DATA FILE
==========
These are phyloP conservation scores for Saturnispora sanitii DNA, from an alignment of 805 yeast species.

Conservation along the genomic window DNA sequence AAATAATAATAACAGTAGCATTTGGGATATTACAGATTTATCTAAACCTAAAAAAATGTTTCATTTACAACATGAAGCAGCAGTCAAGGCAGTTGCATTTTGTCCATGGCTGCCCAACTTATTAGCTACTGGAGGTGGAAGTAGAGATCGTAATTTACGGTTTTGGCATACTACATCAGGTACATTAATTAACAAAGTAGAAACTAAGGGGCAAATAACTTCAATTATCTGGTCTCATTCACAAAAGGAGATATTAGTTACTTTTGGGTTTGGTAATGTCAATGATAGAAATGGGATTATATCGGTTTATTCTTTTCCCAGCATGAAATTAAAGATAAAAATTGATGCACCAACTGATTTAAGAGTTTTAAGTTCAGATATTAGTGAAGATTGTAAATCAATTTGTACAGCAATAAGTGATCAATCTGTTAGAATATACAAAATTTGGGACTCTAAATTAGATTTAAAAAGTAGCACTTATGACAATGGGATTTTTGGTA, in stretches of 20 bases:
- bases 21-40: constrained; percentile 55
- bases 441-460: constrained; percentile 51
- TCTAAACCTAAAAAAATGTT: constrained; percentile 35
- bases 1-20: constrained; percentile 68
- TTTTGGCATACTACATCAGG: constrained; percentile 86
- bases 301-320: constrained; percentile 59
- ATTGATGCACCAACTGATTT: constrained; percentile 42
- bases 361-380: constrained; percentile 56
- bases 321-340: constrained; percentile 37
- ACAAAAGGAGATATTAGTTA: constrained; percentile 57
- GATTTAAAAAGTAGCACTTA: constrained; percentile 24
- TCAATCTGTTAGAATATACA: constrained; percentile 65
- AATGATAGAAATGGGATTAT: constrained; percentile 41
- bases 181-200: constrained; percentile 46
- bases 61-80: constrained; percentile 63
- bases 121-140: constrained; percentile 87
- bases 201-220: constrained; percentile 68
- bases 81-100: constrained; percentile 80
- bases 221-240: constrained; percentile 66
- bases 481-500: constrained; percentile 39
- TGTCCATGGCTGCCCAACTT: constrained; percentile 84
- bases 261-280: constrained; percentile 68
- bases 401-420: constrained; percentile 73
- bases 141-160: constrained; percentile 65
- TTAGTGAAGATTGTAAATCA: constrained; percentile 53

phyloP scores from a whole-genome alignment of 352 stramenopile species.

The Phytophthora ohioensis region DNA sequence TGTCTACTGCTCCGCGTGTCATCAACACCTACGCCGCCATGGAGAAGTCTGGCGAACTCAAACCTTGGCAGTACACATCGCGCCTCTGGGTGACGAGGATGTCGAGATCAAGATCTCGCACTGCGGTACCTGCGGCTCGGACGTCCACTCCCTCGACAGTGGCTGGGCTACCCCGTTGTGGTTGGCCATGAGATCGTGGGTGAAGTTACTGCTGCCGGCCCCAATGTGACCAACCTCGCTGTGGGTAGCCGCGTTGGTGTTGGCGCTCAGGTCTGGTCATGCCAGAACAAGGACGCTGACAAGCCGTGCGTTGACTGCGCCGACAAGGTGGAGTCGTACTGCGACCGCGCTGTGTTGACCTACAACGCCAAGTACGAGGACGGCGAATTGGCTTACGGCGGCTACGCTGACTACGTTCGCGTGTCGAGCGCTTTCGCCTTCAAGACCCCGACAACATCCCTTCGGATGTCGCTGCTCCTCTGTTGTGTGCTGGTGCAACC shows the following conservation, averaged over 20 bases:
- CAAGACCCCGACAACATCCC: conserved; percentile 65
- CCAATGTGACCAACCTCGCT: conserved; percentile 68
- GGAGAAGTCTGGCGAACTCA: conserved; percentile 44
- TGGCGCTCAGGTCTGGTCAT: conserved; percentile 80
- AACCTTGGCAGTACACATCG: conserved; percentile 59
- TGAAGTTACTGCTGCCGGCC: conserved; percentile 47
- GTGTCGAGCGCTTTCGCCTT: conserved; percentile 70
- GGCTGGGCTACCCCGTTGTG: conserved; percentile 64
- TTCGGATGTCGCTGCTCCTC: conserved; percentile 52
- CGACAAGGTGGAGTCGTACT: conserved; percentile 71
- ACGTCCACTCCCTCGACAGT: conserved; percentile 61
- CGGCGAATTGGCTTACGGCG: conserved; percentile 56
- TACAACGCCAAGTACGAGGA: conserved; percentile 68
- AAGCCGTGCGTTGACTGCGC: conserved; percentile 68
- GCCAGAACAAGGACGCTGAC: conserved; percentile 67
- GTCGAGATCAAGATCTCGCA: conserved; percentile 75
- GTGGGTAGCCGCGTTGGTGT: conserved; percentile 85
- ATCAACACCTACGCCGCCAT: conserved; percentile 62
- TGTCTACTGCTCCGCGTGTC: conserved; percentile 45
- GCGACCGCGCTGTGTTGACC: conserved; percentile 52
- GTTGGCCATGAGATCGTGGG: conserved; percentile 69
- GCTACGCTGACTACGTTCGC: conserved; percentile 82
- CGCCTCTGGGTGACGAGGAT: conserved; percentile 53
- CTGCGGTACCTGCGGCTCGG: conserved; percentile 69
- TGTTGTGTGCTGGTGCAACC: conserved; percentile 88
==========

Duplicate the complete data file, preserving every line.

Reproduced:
These are phyloP conservation scores for Saturnispora sanitii DNA, from an alignment of 805 yeast species.

Conservation along the genomic window DNA sequence AAATAATAATAACAGTAGCATTTGGGATATTACAGATTTATCTAAACCTAAAAAAATGTTTCATTTACAACATGAAGCAGCAGTCAAGGCAGTTGCATTTTGTCCATGGCTGCCCAACTTATTAGCTACTGGAGGTGGAAGTAGAGATCGTAATTTACGGTTTTGGCATACTACATCAGGTACATTAATTAACAAAGTAGAAACTAAGGGGCAAATAACTTCAATTATCTGGTCTCATTCACAAAAGGAGATATTAGTTACTTTTGGGTTTGGTAATGTCAATGATAGAAATGGGATTATATCGGTTTATTCTTTTCCCAGCATGAAATTAAAGATAAAAATTGATGCACCAACTGATTTAAGAGTTTTAAGTTCAGATATTAGTGAAGATTGTAAATCAATTTGTACAGCAATAAGTGATCAATCTGTTAGAATATACAAAATTTGGGACTCTAAATTAGATTTAAAAAGTAGCACTTATGACAATGGGATTTTTGGTA, in stretches of 20 bases:
- bases 21-40: constrained; percentile 55
- bases 441-460: constrained; percentile 51
- TCTAAACCTAAAAAAATGTT: constrained; percentile 35
- bases 1-20: constrained; percentile 68
- TTTTGGCATACTACATCAGG: constrained; percentile 86
- bases 301-320: constrained; percentile 59
- ATTGATGCACCAACTGATTT: constrained; percentile 42
- bases 361-380: constrained; percentile 56
- bases 321-340: constrained; percentile 37
- ACAAAAGGAGATATTAGTTA: constrained; percentile 57
- GATTTAAAAAGTAGCACTTA: constrained; percentile 24
- TCAATCTGTTAGAATATACA: constrained; percentile 65
- AATGATAGAAATGGGATTAT: constrained; percentile 41
- bases 181-200: constrained; percentile 46
- bases 61-80: constrained; percentile 63
- bases 121-140: constrained; percentile 87
- bases 201-220: constrained; percentile 68
- bases 81-100: constrained; percentile 80
- bases 221-240: constrained; percentile 66
- bases 481-500: constrained; percentile 39
- TGTCCATGGCTGCCCAACTT: constrained; percentile 84
- bases 261-280: constrained; percentile 68
- bases 401-420: constrained; percentile 73
- bases 141-160: constrained; percentile 65
- TTAGTGAAGATTGTAAATCA: constrained; percentile 53

phyloP scores from a whole-genome alignment of 352 stramenopile species.

The Phytophthora ohioensis region DNA sequence TGTCTACTGCTCCGCGTGTCATCAACACCTACGCCGCCATGGAGAAGTCTGGCGAACTCAAACCTTGGCAGTACACATCGCGCCTCTGGGTGACGAGGATGTCGAGATCAAGATCTCGCACTGCGGTACCTGCGGCTCGGACGTCCACTCCCTCGACAGTGGCTGGGCTACCCCGTTGTGGTTGGCCATGAGATCGTGGGTGAAGTTACTGCTGCCGGCCCCAATGTGACCAACCTCGCTGTGGGTAGCCGCGTTGGTGTTGGCGCTCAGGTCTGGTCATGCCAGAACAAGGACGCTGACAAGCCGTGCGTTGACTGCGCCGACAAGGTGGAGTCGTACTGCGACCGCGCTGTGTTGACCTACAACGCCAAGTACGAGGACGGCGAATTGGCTTACGGCGGCTACGCTGACTACGTTCGCGTGTCGAGCGCTTTCGCCTTCAAGACCCCGACAACATCCCTTCGGATGTCGCTGCTCCTCTGTTGTGTGCTGGTGCAACC shows the following conservation, averaged over 20 bases:
- CAAGACCCCGACAACATCCC: conserved; percentile 65
- CCAATGTGACCAACCTCGCT: conserved; percentile 68
- GGAGAAGTCTGGCGAACTCA: conserved; percentile 44
- TGGCGCTCAGGTCTGGTCAT: conserved; percentile 80
- AACCTTGGCAGTACACATCG: conserved; percentile 59
- TGAAGTTACTGCTGCCGGCC: conserved; percentile 47
- GTGTCGAGCGCTTTCGCCTT: conserved; percentile 70
- GGCTGGGCTACCCCGTTGTG: conserved; percentile 64
- TTCGGATGTCGCTGCTCCTC: conserved; percentile 52
- CGACAAGGTGGAGTCGTACT: conserved; percentile 71
- ACGTCCACTCCCTCGACAGT: conserved; percentile 61
- CGGCGAATTGGCTTACGGCG: conserved; percentile 56
- TACAACGCCAAGTACGAGGA: conserved; percentile 68
- AAGCCGTGCGTTGACTGCGC: conserved; percentile 68
- GCCAGAACAAGGACGCTGAC: conserved; percentile 67
- GTCGAGATCAAGATCTCGCA: conserved; percentile 75
- GTGGGTAGCCGCGTTGGTGT: conserved; percentile 85
- ATCAACACCTACGCCGCCAT: conserved; percentile 62
- TGTCTACTGCTCCGCGTGTC: conserved; percentile 45
- GCGACCGCGCTGTGTTGACC: conserved; percentile 52
- GTTGGCCATGAGATCGTGGG: conserved; percentile 69
- GCTACGCTGACTACGTTCGC: conserved; percentile 82
- CGCCTCTGGGTGACGAGGAT: conserved; percentile 53
- CTGCGGTACCTGCGGCTCGG: conserved; percentile 69
- TGTTGTGTGCTGGTGCAACC: conserved; percentile 88